For Sale By:Private Seller
Sub Model: C40
Model: Other Pickups
Elmer, New Jersey, United States
Callaway showed off its first tuned version of the 2014 Corvette Stingray at the National Corvette Museum last week, giving the rampant enthusiasts of America's sports car a look at the roughly 620-horsepower, supercharged rocket.
Unlike the Corvette SC610 we showed you back in January, this Stingray packs a fair bit more oomph. Horsepower is only up ten ponies, but torque has jumped from 556 pound-feet to "at least" 600 pound-feet. Neither horsepower nor torque is official quite yet, although Callaway is expecting to know just what its creation can do once testing and validation is completed later this month.
The 6.2-liter, supercharged V8 now boasts a new, three-element intercooler, which Callaway claims only allowed the inlet air temperature to increase by ten degrees Fahrenheit during dyno runs. Previous designs saw a 35-degree-Fahrenheit jump. The exhaust system has also been fettled with, and now is even less restrictive.
If you don't wish to know who won the 2014 Rolex 24 at Daytona, you should avert your eyes right now. We'll even give you a double-space to skedaddle...
For those of you still with us, the first race in the United SportsCar Championship (USCC) is done, but the discussions about it certainly won't end for a while. Daytona Prototypes claimed the first four overall places, the top spot taken by the No. 5 Action Express Coyote-Chevrolet Corvette DP driven by Joao Barbosa, Christian Fittipaldi, Sebastien Bourdain and Burt Friselle. The 16th and final caution of the race bunched the field up for an eight-minute sprint to the flag, so the first place getter finished just 1.4 seconds ahead of the No. 10 Wayne Taylor Racing Dallara-Chevrolet Corvette DP driven by Max Angelelli. Third place went to Brian Friselle in the No. 9 Action Express Chevrolet Corvette DP, 20 seconds down. Chevrolet power hasn't taken the overall win since 2003, eleven years later it scores a one-two-three-four. The No. 6 Muscle Milk/Pickett Racing ORECA-Nissan 03 scored fifth place, the top LMP2 finisher.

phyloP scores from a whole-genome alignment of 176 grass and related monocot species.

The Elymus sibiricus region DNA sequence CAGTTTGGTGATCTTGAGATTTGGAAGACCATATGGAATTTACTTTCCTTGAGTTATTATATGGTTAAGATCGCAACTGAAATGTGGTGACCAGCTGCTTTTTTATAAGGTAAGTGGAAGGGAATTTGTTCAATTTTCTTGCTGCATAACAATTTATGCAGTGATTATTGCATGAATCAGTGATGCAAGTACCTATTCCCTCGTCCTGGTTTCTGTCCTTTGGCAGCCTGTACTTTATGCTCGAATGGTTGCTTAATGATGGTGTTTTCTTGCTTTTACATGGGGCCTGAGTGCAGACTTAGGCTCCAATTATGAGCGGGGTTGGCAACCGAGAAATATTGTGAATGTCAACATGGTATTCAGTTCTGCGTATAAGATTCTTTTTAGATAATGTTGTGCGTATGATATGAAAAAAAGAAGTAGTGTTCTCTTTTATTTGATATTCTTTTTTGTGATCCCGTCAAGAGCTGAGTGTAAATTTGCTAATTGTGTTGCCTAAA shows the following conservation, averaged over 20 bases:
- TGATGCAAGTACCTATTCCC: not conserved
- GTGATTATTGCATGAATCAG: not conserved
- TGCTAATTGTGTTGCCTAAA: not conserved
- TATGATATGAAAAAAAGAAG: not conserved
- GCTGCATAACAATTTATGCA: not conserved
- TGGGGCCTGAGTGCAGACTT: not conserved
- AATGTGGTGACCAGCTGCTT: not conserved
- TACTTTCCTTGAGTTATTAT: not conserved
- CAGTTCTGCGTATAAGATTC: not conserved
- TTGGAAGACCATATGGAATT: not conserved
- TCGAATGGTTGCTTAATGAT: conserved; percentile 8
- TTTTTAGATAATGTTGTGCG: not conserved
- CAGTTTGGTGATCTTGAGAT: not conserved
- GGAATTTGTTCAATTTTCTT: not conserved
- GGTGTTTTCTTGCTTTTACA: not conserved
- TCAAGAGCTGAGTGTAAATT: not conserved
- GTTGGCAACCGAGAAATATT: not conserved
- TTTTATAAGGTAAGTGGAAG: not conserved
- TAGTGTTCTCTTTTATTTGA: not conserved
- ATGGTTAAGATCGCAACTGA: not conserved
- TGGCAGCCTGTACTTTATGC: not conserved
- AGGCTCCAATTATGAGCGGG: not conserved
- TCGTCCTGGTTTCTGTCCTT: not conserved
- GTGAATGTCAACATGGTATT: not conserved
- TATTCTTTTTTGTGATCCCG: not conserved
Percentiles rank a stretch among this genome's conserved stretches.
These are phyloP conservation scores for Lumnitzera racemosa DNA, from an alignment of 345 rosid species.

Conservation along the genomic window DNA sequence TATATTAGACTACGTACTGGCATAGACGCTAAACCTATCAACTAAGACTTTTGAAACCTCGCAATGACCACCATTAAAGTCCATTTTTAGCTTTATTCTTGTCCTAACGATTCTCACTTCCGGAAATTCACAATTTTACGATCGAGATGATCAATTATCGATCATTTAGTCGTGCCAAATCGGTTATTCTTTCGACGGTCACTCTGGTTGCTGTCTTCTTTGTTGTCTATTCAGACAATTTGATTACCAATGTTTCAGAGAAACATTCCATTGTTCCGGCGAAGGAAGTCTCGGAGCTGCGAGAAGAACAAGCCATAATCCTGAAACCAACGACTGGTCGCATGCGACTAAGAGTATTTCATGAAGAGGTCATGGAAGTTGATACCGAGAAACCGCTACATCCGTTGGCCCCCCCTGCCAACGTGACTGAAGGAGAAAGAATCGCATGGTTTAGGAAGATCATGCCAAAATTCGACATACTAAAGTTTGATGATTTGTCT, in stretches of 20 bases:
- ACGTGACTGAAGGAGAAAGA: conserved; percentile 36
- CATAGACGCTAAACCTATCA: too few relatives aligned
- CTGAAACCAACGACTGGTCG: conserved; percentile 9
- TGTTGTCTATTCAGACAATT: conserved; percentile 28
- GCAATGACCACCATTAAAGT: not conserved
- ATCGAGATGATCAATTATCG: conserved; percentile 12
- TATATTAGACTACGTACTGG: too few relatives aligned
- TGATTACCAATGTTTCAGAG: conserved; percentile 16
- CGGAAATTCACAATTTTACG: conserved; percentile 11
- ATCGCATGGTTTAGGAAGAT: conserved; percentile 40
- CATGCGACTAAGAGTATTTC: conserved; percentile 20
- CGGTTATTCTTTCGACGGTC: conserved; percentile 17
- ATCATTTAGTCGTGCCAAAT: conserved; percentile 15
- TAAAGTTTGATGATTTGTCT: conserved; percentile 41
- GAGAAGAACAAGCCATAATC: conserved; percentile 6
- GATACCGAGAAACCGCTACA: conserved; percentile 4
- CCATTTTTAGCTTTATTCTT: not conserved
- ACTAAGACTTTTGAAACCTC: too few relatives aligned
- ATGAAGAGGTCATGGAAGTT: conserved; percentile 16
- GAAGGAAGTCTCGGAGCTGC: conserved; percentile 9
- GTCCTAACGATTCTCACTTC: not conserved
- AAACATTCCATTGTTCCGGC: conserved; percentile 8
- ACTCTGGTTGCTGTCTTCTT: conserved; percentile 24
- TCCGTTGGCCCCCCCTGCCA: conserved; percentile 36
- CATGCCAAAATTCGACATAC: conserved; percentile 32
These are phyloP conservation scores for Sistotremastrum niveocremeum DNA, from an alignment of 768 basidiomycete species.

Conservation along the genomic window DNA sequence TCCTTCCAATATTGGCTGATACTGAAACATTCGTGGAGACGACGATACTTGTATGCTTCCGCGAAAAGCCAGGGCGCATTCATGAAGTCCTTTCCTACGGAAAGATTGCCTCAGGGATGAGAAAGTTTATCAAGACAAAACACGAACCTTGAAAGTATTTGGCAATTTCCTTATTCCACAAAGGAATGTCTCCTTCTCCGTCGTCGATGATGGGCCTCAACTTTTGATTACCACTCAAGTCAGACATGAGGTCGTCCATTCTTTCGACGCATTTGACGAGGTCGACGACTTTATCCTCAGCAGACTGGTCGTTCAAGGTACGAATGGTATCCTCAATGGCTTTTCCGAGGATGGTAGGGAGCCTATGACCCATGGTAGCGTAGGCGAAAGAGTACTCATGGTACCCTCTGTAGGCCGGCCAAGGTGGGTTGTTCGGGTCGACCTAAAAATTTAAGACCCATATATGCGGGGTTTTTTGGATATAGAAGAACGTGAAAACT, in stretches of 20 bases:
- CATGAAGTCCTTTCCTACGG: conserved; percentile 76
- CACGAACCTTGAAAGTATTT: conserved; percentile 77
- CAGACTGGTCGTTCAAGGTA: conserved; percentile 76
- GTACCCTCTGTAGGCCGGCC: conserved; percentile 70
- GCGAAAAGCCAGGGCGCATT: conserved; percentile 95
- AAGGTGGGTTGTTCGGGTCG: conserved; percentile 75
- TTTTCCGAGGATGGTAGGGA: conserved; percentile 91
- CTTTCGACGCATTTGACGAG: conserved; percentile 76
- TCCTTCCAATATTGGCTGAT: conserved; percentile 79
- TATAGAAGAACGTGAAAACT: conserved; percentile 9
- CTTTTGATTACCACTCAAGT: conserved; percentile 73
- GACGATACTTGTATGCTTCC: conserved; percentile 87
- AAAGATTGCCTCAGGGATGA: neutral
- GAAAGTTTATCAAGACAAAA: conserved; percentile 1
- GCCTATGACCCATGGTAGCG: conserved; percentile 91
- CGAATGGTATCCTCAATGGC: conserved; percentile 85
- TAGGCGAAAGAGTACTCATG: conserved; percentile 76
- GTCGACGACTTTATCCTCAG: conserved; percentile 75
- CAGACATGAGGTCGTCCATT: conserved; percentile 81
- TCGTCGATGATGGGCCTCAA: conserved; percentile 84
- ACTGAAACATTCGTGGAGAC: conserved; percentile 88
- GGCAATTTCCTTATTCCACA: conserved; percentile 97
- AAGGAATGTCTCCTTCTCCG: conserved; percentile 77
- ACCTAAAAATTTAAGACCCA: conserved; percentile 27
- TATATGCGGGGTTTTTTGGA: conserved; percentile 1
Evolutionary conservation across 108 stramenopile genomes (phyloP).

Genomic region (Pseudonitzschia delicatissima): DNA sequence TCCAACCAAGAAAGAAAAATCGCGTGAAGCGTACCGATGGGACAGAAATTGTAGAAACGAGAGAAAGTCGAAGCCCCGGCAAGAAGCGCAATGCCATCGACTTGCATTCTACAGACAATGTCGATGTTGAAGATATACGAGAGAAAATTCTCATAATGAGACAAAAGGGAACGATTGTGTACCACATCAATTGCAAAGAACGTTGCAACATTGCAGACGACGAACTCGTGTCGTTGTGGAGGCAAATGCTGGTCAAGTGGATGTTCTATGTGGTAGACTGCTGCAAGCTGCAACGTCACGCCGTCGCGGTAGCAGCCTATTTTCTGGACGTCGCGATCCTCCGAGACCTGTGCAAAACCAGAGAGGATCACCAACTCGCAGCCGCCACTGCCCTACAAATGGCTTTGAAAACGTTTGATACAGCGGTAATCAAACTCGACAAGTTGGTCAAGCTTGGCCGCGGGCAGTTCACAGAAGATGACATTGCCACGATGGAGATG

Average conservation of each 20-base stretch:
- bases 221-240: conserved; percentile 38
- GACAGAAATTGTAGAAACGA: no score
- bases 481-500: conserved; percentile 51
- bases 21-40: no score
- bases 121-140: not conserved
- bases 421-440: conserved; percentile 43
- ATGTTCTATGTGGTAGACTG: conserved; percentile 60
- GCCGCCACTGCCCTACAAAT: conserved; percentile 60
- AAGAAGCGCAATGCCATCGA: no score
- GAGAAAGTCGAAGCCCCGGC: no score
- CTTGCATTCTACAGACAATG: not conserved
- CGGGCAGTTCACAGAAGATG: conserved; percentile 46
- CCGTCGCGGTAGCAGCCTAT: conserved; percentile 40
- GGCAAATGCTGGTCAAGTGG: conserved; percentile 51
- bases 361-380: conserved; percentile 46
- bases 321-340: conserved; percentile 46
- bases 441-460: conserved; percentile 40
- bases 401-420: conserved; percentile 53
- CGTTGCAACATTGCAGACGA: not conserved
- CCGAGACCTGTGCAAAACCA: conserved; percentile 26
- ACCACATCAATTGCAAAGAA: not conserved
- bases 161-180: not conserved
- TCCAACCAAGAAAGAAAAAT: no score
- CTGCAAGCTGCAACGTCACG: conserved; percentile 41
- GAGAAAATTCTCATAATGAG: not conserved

The Prototype Challenge class win went to the No. 54 CORE Autosport team of Colin Braun, Jon Bennett, Mark Wilkins and James Gue.
What's in a name? This cliched phrase probably gets tossed out at every marketing meeting that happens when a new car gets its nomenclature. We know the answer, though: everything. The name of a car has all the potential to make or break it with fickle customers that are more conscious than ever about what their purchases say about them.
That's giving headaches to marketing folks across the automotive industry. "It's tough. In 1985 there were about 75,000 names trademarked in the automotive space. Today there are 800,000," Chevrolet's head of marketing, Russ Clark, told Automotive News. Infiniti's president, Johan de Nysschen, echoed Clark's sentiment, saying, "The truth of the matter is, across the world, there is hardly a name or a letter that hasn't already been claimed by one car manufacturer or another. You can go through the alphabet - A, B, C and so forth - and you will quickly see that almost all available letters are taken."
What has that left automakers to do? Get creative. In the case of Infiniti, it made the controversial move to bring all of its cars' names into a new scheme, classifying them as Q#0 for cars and QX#0 for SUVs and crossovers. So the Infiniti G, which was available as the G25 and G37, is now the Q50. The FX37 and FX50 are now the QX70.